Sugar is the new tobacco. It is dangerous, addictive, and toxic, and it cannot be controlled by education or legislation alone. This is a war, between public health and private industry, and one that is best waged through the courts.
These were some of the more dramatic pronouncements heard at what was ostensibly an academic symposium on sugar, obesity, and metabolic syndrome. But then the keynote speaker of the event was Professor Robert Lustig, a paediatric endocrinologist from University of California, San Francisco, known as much for his forthright manner and the theatricality of his presentations as for his academic research. He was the star of the entire conference, the uneasy knowledge of which permeated the words of every other academic on the stage.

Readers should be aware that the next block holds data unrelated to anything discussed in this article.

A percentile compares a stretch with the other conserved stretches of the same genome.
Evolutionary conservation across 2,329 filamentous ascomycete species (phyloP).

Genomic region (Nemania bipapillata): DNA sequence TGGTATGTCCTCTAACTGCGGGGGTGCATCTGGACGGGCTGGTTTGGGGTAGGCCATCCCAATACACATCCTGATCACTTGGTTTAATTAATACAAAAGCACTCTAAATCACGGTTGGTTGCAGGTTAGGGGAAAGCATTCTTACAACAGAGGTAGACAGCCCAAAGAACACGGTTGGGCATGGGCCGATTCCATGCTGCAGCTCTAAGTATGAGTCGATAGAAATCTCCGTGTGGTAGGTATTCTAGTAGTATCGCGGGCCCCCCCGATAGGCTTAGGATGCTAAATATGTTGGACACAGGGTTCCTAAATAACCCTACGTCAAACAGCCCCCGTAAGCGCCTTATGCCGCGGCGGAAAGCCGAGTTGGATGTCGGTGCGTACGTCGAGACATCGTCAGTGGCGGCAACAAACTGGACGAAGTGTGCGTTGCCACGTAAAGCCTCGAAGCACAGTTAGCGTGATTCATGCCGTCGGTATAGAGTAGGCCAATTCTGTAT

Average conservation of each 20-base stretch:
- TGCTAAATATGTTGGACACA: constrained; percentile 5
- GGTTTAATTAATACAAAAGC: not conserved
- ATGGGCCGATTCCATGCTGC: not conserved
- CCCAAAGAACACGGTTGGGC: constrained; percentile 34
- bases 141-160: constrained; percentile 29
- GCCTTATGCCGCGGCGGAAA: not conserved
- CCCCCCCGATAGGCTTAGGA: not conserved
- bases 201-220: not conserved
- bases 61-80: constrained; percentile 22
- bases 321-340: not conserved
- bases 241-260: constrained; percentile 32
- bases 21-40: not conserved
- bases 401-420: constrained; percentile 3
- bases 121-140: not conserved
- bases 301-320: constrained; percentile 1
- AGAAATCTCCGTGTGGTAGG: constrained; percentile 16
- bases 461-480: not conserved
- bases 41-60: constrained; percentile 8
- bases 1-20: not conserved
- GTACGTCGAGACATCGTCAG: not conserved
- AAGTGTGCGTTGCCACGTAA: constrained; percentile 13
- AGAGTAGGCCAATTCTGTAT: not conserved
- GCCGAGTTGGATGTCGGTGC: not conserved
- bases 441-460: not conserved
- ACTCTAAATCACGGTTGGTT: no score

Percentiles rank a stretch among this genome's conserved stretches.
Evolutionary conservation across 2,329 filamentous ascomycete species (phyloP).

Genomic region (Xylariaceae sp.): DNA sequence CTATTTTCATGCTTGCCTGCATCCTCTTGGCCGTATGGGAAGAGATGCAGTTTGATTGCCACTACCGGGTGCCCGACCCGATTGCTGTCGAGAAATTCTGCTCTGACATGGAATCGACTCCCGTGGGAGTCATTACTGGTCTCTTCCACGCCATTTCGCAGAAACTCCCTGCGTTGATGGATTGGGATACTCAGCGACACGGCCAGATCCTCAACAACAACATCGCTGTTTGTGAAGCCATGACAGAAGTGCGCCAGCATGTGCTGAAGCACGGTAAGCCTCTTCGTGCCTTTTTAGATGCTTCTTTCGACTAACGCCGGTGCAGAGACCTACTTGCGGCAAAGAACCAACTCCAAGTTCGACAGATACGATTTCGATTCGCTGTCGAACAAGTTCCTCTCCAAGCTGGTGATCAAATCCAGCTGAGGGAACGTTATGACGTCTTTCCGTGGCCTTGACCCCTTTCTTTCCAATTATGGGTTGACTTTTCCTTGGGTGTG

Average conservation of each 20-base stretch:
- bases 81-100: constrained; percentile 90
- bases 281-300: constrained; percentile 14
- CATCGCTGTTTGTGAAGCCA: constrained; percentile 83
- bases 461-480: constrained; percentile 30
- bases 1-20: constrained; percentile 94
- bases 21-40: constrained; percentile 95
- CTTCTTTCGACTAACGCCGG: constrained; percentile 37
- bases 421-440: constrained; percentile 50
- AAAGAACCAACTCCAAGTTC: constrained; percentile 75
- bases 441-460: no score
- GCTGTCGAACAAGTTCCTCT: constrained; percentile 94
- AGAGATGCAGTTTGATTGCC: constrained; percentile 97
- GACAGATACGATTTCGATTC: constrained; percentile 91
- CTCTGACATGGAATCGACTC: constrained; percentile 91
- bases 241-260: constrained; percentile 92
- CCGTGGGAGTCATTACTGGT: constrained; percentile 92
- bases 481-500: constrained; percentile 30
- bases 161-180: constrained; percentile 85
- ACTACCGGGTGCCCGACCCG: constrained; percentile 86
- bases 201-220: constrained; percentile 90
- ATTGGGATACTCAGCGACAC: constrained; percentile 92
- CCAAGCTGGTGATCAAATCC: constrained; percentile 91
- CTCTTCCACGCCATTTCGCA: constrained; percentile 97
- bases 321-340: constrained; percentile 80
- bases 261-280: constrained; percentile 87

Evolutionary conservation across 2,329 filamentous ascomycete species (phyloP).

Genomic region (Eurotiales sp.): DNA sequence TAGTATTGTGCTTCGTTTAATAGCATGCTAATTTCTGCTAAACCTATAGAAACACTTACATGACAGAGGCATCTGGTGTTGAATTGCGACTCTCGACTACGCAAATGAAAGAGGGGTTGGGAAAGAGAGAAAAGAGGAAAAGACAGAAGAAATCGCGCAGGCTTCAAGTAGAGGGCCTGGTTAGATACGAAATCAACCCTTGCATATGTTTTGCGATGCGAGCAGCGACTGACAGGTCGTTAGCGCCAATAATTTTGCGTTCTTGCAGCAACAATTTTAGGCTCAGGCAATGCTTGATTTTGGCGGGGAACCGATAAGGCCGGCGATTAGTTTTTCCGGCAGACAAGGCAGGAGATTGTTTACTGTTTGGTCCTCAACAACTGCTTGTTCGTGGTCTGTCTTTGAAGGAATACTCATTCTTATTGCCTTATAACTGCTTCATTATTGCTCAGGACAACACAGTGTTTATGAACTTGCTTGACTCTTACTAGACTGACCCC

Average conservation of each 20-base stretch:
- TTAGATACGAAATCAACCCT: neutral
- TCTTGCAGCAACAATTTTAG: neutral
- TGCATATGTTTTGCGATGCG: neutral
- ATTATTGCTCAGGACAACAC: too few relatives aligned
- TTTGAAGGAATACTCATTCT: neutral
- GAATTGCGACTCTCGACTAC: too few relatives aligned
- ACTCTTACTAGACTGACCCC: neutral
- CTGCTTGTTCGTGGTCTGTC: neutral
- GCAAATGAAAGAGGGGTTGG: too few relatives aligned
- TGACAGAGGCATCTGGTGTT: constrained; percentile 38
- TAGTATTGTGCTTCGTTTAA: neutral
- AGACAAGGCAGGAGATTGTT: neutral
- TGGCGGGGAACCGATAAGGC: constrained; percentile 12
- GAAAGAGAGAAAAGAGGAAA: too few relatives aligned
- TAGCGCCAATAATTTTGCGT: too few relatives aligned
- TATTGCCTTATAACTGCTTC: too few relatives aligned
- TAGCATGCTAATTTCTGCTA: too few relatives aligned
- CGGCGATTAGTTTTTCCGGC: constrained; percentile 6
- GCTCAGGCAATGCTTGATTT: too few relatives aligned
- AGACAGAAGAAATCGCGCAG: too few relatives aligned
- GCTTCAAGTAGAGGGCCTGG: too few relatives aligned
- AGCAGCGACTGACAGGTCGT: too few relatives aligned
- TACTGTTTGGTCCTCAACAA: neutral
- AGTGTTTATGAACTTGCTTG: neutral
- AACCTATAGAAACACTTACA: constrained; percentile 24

The two-day symposium was organised by Food and Behaviour (FAB) Research, a charity that furthers research into the link between nutrition and human behaviour.
It was extremely well-attended, especially by people who described themselves as “nutritionists” or “nutritional therapists,” but also by general practitioners, cardiologists and, interestingly, members of the public. Dr Alex Richardson, a founder of FAB, was in no doubt as to who drew the crowds and attracted such media attention. All credit to Dr Lustig, she told me, who achieved fame after his lecture on the health effects of sugar went viral on YouTube.